Supreme Court of Pakistan Holds that the Courts Cannot Pass a Decree of Khula Without a Woman’s Consent

by | Apr 22, 2024

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About Rida Tahir

Rida Tahir is a UK qualified Barrister-at-law and an Advocate of the High Courts of Pakistan. She is a lecturer for the University of London and University of Hertfordshire law programmes in Pakistan.  Rida specialises in human rights litigation with particular focus on the rights of women and children.  Recently, she was invited by the UN Women to a consultative meeting, which was presented to the office of the Honorable Prime Minister of Pakistan and resulted in the National Gender Policy Framework.

Khula is not a favourable method of divorce for women because they are compelled to return their dower. Under the Muslim Law, dower is the sum of money or property which the bride receives from the groom in consideration of marriage.

On 15 February 2024, the Supreme Court (SC) of Pakistan held in Ibrahim Khan v Saima Khan that the courts cannot pass the decree of khula without a woman’s consent. The court also differentiated between khula and the ‘dissolution of marriage’. The judgement is an important step towards empowering women who approach the court for dissolution of their abusive marriages and are not economically independent.

The brief facts of the case are that the Respondent No.1 (ex-wife of the petitioner) sought dissolution of marriage with explicit detail that her husband (Petitioner) was cruel to her. In 2015, the trial court, without considering the prayer of Respondent No.1, granted her khula in return for her dower. This was upheld by the appellate court. The judgement was then appealed to the High Court and then finally to the SC.

In coming to its judgement, the SC differentiated between khula and the dissolution of marriage. The SC referred to Paragraph No. 319(2) of Mahomedan Law while stating that a khula is the release from marriage that a woman can seek by agreeing to waive her dower. The SC was of the view that, when applying for a khula, a woman does not have to level any allegation against her husband — she simply has to say that she does not want to live with him. However, she must agree to waive her dower.

Conversely, the dissolution of marriage on the ground of cruelty is sought under Section 2 of the Dissolution of Muslim Marriages Act 1939 (DMMA) which states that: “A woman married under Muslim Law shall be entitled to obtain a decree for the dissolution of her Marriage on the … ground (viii) that the husband treats her with cruelty’’.  Therefore, unlike when applying for a khula, a Muslim woman is required to establish the ground of cruelty for the dissolution of marriage under the DMMA. Furthermore, Section 5 of the DMMA provides that the right of the dower will not be affected in a dissolution of a marriage.

Therefore, termination of marriage under the DMMA exists in distinct and different legal domains with separate consequences from termination of marriage by way of khula.  Accordingly, the SC held that ‘’…a court cannot on its own pass the decree of khula if it has not been sought for by the woman…her consent is vital. In this case, Respondent No.1 did not seek khula, hence, granting her the same, without her consent, was wrong.’’ [para 12]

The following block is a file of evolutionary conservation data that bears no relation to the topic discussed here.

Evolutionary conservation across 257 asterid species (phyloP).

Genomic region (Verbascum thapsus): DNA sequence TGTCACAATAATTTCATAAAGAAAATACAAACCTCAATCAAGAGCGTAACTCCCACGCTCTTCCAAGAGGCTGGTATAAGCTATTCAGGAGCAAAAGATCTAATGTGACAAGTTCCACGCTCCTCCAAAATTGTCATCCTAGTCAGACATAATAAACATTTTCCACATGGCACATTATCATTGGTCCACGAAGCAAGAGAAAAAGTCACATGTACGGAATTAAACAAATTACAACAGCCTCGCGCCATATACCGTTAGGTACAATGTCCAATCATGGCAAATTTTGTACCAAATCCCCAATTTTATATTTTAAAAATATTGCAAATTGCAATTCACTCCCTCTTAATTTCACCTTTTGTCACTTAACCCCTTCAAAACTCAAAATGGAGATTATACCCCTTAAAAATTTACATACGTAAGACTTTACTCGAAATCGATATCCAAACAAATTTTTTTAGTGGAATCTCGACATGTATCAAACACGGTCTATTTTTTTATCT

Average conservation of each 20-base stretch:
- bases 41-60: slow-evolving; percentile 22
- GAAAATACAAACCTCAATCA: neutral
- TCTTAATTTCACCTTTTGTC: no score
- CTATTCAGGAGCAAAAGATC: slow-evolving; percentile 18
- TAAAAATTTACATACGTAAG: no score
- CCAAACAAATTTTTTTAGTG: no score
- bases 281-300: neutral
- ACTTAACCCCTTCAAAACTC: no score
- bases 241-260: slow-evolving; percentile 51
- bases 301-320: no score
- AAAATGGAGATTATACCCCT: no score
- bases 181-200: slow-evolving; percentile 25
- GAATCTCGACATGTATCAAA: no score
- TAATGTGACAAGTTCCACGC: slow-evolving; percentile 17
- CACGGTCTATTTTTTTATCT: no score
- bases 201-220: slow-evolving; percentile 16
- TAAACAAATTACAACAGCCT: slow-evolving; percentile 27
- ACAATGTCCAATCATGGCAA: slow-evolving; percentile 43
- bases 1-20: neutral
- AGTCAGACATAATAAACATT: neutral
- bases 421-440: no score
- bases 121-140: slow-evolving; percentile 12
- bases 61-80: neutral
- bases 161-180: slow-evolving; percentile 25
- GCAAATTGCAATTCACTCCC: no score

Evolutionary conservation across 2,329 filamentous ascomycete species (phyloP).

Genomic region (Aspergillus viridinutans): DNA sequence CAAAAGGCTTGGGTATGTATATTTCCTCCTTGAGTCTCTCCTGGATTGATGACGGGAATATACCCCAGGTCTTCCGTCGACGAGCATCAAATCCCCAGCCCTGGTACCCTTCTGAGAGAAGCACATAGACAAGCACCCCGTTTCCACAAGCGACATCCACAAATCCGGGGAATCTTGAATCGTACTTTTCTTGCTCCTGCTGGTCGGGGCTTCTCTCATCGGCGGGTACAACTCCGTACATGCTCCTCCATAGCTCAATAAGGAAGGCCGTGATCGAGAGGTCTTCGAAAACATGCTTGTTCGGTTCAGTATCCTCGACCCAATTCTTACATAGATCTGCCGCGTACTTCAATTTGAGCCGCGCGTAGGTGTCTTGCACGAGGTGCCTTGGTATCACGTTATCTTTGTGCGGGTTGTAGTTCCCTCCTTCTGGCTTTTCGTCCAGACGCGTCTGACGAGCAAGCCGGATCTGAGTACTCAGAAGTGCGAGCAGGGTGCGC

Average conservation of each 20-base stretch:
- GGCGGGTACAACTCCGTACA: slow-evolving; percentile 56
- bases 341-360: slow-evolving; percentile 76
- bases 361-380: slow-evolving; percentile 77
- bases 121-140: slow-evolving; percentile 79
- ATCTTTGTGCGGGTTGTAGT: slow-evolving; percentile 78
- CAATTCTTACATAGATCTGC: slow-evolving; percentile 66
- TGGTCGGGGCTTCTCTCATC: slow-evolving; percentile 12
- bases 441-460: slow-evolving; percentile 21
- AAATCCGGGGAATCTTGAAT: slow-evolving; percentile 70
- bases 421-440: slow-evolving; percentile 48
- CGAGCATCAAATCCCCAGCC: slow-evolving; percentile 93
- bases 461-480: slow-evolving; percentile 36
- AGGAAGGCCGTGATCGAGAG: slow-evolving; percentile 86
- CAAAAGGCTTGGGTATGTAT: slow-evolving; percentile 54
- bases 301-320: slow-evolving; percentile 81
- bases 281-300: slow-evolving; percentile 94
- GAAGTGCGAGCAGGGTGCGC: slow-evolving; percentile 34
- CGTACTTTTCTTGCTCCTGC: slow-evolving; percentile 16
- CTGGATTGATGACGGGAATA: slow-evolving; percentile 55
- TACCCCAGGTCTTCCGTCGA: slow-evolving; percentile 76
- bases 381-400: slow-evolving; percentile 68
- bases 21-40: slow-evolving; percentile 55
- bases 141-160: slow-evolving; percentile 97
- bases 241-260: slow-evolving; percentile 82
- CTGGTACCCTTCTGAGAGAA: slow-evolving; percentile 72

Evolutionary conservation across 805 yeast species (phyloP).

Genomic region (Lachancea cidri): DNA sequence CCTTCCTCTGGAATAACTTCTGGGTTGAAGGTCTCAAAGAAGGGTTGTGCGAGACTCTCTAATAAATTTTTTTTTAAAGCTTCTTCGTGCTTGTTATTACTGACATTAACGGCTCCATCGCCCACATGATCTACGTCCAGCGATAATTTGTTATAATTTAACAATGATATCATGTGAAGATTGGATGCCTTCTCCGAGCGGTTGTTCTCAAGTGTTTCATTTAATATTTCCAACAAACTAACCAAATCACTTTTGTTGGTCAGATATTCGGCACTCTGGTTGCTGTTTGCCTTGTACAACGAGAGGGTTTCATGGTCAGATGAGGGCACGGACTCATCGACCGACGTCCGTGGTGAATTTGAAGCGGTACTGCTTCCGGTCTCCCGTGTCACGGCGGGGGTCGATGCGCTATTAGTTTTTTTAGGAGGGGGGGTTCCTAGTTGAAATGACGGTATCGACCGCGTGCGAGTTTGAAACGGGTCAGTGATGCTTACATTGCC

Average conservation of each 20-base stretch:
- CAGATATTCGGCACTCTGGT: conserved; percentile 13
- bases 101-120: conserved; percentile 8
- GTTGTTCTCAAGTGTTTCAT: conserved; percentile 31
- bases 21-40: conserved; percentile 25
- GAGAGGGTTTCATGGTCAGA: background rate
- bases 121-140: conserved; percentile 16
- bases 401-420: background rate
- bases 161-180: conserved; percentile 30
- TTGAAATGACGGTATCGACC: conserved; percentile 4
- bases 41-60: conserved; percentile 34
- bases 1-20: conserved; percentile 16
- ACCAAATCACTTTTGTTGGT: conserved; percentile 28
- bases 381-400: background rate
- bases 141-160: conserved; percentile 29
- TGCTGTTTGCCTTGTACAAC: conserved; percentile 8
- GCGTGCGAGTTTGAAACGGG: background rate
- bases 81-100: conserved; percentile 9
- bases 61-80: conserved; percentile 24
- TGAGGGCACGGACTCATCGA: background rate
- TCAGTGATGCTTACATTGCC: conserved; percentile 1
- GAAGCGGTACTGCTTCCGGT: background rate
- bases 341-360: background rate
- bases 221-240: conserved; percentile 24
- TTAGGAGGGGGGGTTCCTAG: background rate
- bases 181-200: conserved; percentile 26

Pakistan is a patriarchal society. The role of women is reproductive and comprises of unpaid family work, or low-wage informal jobs. As a result, women rely on their husbands for financial support. Further, 90% of women in Pakistan face domestic violence in their lifetime. Therefore, if a woman has already spent her dower and plays the role of a traditional homemaker, she becomes trapped in an abusive marriage due to her lack of economic independence.

Moreover, women’s access to employment opportunities is restricted. In 2023, Pakistan ranked 142 out of 146 countries in the World Economic Forum’s Global Gender Gap Report. It ranked 143rd in the sub-indicator of economic participation and opportunities and 140th in terms of labour-force participation (LFP).

The SC’s judgement is being celebrated across the country. However, payment of dower to brides is a contentious issue in the country. While it may temporarily empower women economically, it can also lead to their suppression when she has already spent her dower. Additionally, matrimonial obligations (such as household chores) prevent women from participating in the labour force and achieving economic independence. Therefore, women rely on their husbands for financial support, reinforcing patriarchal norms.

To empower women economically, Pakistan should focus on increasing women’s LFP, through skill-development trainings, building women’s social networks, and providing accessible and quality childcare services. By achieving economic independence, women will rise from their subordinate status in the household—ultimately this will reduce gender inequality across Pakistan. Moreover, to implement the law, sub-national human rights institutions such as the Sindh Human Rights Commission should focus on continuous gender sensitisation and capacity-building training of the judiciary to enhance their understanding of family laws. Further, free legal aid should be provided in cases of divorce so that women who are not economically independent are able to access the courts to have their rights enforced.

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